The new fans run faster than the ML fans on the old H150i, offering a maximum of 75 CFM and 4.2 mm-H2O of static pressure vs. the 47.3 CFM and 1.78 mm-H2O static pressure of the old fans. This improves the Elite Capellix’s performance at high fan speeds, albeit at the cost of significantly higher noise than the old H150i (37 dBA vs. 25 dBA).
So the H150i Elite Capellix is noisy if you crank it up. But you do get class-leading performance for high-power CPUs like AMD Ryzen Threadripper:
It is, however, one of the noisiest AIOs in AnandTech’s testing, producing 43 dBA of noise as measured from 3.2 feet away. Turning the fans down raises the CPU temperature delta to 27.4 degrees Celsius, which is still impressive for a 340 W load and good enough to top AnandTech’s charts. 36 dBA at low fan speeds is still quite noisy, however.
The NZXT Kraken X73 is neck-and-neck with the Elite Capellix in all of AnandTech’s testing at both high and low fan speeds. NZXT’s liquid cooler turns in almost identical numbers to the Corsair, making it a strong alternative.
However, the Corsair H150i got our pick due to the slimmest of margins, namely its slightly lower 36 dBA noise level at low fan speeds vs. the NZXT X73’s 37.4 dBA.
Want the best of the best in liquid Threadripper cooling regardless of noise? If that’s the case, the Corsair H150i Elite Capellix is one of your best options.
Air or Liquid?
Choosing between air and liquid coolers (AIOs) is one of the most common stumbling blocks when buying a new CPU cooler. Most experienced users will prefer one way or the other and stick to it no matter what. But if you’re still undecided, this section is for you.
As a rule, a good AIO liquid cooler will perform better than an air-cooled counterpart. The gap in cooling performance becomes more apparent the hotter and more power-hungry your CPU is. For example, here’s a chart showing cooler performance with an Intel HEDT system:
The Noctua NH-D15 and Deepcool Assassin III are both high-end air coolers, yet both are soundly beaten by all the 360 and 280 mm AIOs in the list. Only the 120 mm AIOs post worse results than the air coolers, which is to be expected.
So, if you’re after the best cooling possible, liquid cooling is your best bet. Component compatibility is also better with AIO liquid coolers since the pump block is small and won’t conflict with RAM or PCIe slots. You also won’t have to worry about your case’s maximum CPU cooler height.
That said, the best air CPU coolers do have a few advantages that may sway you in their favor. Firstly, air CPU coolers can be significantly quieter than AIO coolers due to the lack of pump noise and fans located more centrally in a case. While you can reduce AIO fan speeds to match those of air coolers, pump noise is a lot harder to eliminate.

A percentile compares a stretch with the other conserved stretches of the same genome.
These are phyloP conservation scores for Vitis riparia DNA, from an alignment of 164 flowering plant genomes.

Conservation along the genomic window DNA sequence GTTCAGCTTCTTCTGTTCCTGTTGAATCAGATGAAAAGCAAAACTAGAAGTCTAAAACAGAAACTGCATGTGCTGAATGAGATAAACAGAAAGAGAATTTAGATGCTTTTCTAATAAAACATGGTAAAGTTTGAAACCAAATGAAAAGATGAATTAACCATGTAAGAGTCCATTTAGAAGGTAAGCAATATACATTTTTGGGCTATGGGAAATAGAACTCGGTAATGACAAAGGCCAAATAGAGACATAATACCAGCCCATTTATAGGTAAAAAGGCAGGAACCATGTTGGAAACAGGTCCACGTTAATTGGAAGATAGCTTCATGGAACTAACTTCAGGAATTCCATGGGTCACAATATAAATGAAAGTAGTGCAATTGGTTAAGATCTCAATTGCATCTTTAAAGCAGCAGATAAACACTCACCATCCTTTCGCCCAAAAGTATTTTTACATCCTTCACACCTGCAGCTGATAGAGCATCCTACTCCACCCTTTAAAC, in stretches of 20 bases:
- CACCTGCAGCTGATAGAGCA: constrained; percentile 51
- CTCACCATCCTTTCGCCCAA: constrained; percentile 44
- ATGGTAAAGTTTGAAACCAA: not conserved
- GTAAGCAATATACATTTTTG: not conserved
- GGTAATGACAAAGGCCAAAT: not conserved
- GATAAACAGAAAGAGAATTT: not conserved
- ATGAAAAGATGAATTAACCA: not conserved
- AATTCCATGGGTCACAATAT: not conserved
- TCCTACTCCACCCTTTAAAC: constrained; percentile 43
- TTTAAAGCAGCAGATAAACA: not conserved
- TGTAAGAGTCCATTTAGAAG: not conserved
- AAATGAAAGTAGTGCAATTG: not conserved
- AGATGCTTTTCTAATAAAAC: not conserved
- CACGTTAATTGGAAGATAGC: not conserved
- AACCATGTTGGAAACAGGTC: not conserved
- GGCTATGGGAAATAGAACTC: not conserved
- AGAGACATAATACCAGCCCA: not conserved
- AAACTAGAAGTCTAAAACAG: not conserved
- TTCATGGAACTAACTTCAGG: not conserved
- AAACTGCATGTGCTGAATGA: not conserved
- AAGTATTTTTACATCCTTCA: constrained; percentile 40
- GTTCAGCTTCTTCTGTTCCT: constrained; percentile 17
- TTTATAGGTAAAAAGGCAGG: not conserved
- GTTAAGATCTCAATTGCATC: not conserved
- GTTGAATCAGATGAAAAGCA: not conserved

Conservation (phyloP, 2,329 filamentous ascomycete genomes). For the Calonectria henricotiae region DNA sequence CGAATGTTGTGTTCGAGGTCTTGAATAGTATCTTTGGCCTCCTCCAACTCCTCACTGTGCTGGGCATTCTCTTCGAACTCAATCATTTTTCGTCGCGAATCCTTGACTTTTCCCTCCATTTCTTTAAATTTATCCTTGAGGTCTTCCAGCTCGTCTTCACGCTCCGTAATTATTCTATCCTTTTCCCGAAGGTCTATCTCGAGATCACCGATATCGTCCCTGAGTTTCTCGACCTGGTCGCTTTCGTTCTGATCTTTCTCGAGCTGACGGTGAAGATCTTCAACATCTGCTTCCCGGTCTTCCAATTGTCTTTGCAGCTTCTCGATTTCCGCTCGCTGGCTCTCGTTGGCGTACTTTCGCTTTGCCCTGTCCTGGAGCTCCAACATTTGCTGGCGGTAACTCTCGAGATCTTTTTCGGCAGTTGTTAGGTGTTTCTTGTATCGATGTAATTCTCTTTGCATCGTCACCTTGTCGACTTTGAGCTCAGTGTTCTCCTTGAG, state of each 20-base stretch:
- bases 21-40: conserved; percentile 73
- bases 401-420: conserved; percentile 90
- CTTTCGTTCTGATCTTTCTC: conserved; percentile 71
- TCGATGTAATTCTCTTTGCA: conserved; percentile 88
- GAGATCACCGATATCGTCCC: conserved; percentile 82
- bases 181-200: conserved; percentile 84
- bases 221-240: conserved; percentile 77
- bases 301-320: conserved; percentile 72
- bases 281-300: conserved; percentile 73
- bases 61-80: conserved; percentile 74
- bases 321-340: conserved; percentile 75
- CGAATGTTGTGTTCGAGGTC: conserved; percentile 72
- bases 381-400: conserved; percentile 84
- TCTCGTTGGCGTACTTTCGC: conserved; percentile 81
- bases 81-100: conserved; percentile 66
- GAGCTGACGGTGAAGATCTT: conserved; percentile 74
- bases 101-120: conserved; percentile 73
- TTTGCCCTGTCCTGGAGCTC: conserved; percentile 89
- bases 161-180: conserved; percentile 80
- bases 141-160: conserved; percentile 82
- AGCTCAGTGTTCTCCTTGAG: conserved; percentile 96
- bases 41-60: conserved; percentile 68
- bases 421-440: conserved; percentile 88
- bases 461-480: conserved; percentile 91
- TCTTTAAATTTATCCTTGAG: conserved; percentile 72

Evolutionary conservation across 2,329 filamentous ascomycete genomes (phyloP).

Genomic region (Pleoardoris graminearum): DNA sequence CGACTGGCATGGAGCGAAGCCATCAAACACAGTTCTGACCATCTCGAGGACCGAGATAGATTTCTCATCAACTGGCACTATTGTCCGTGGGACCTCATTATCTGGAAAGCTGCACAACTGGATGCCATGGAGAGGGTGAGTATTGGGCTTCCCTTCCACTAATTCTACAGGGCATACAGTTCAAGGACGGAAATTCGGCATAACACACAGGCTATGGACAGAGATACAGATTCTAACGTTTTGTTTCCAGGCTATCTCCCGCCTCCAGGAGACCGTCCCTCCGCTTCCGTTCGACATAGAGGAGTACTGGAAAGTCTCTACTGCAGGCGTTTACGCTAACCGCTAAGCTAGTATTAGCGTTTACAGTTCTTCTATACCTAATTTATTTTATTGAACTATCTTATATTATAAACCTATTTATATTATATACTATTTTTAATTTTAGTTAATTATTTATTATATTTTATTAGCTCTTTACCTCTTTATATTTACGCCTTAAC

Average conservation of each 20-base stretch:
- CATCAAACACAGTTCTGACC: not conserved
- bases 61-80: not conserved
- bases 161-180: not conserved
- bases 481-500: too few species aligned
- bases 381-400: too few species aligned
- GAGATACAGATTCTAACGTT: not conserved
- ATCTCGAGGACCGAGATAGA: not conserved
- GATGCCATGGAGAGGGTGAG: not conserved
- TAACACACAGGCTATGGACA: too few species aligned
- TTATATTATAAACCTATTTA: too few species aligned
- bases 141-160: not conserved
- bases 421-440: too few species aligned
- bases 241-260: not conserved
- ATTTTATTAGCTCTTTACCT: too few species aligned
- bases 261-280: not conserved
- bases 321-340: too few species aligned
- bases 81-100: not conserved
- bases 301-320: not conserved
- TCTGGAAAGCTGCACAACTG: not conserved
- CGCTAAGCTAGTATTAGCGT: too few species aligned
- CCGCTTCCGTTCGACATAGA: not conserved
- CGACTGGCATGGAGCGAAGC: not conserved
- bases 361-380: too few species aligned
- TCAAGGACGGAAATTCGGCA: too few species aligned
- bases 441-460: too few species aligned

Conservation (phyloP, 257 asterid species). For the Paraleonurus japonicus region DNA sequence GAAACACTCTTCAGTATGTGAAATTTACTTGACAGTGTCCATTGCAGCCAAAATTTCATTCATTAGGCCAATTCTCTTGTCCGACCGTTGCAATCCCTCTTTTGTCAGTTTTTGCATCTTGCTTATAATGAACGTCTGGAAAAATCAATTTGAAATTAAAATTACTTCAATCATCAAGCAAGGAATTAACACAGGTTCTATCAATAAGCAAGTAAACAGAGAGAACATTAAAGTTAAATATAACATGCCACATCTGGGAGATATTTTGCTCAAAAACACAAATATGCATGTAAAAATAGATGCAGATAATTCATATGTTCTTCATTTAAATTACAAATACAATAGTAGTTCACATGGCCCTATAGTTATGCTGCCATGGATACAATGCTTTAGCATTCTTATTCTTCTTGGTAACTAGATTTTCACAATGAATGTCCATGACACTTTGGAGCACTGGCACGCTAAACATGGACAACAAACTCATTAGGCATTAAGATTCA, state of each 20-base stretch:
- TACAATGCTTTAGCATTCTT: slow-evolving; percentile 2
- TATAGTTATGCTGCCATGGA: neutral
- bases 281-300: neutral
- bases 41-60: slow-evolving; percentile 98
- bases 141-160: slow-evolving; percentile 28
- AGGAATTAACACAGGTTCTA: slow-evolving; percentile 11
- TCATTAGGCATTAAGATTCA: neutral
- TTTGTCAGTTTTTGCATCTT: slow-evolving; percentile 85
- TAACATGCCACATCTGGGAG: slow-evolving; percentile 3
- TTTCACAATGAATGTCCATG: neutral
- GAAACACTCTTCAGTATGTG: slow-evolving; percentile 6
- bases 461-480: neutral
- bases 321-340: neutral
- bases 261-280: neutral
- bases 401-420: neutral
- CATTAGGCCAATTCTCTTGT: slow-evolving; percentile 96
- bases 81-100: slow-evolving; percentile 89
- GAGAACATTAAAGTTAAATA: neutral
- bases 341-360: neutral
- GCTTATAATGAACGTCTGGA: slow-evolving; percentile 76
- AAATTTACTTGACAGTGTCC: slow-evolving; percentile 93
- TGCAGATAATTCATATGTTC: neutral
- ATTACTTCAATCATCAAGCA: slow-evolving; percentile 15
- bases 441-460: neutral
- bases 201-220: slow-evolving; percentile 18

The second advantage of air CPU coolers is better long-term reliability. All AIO liquid coolers will eventually succumb to the effects of permeation, which is where the cooling liquid gets into the tubes themselves and allows more air to enter the system. This will increase pump noise and eventually lead to failure within four to six years.
On the other hand, air CPU coolers only have one (or two) points of failure: the fans. Even then, these are easily replaced. You can keep transplanting an air cooler into new rigs for a long time, provided the manufacturer continues to offer new mounting hardware for new CPU sockets.
AIO coolers also have more catastrophic failures than air coolers. While failure rates are low, it can be terrible if an AIO does fail. If an AIO cooler springs a leak while your rig’s on, for instance, chances are that the liquid might end up causing a short-circuit and frying some components. A pump failure will also cause temperatures to skyrocket immediately instead of the more gradual climb when a tower air cooler fan fails.
Want to build an AMD Ryzen Threadripper system that’ll be left running unattended for extended periods? In that case, an air cooler might be safer. After all, you won’t be around to shut off your system if your AIO cooler does end up leaking or failing in other ways.
We don’t think the risk is significant enough to avoid AIO cooling. Still, it is something to factor in when choosing between the two. If you want maximum safety, though, air cooling is definitely the better option.
Need more info? Check out our comparison of air vs. liquid cooling.
Choosing the best Threadripper cooler for your new HEDT rig isn’t a walk in the park. While a custom water cooling loop is often considered the best option for AMD Ryzen Threadripper, that isn’t always practical or feasible. So the standalone coolers on our list remain viable, even if they’re not necessarily the peak of cooling performance.
If you’re undecided about air or liquid cooling, we’d recommend starting with the Noctua NH-U14S TR4-SP3. It’s capable of cooling even a Threadripper 3990X and will run quiet and fuss-free for years to come. But you can make a case for every cooler here, really.
Need more buying suggestions for your AMD Ryzen Threadripper rig? Check out our list of the best Threadripper motherboards. All the best with your search!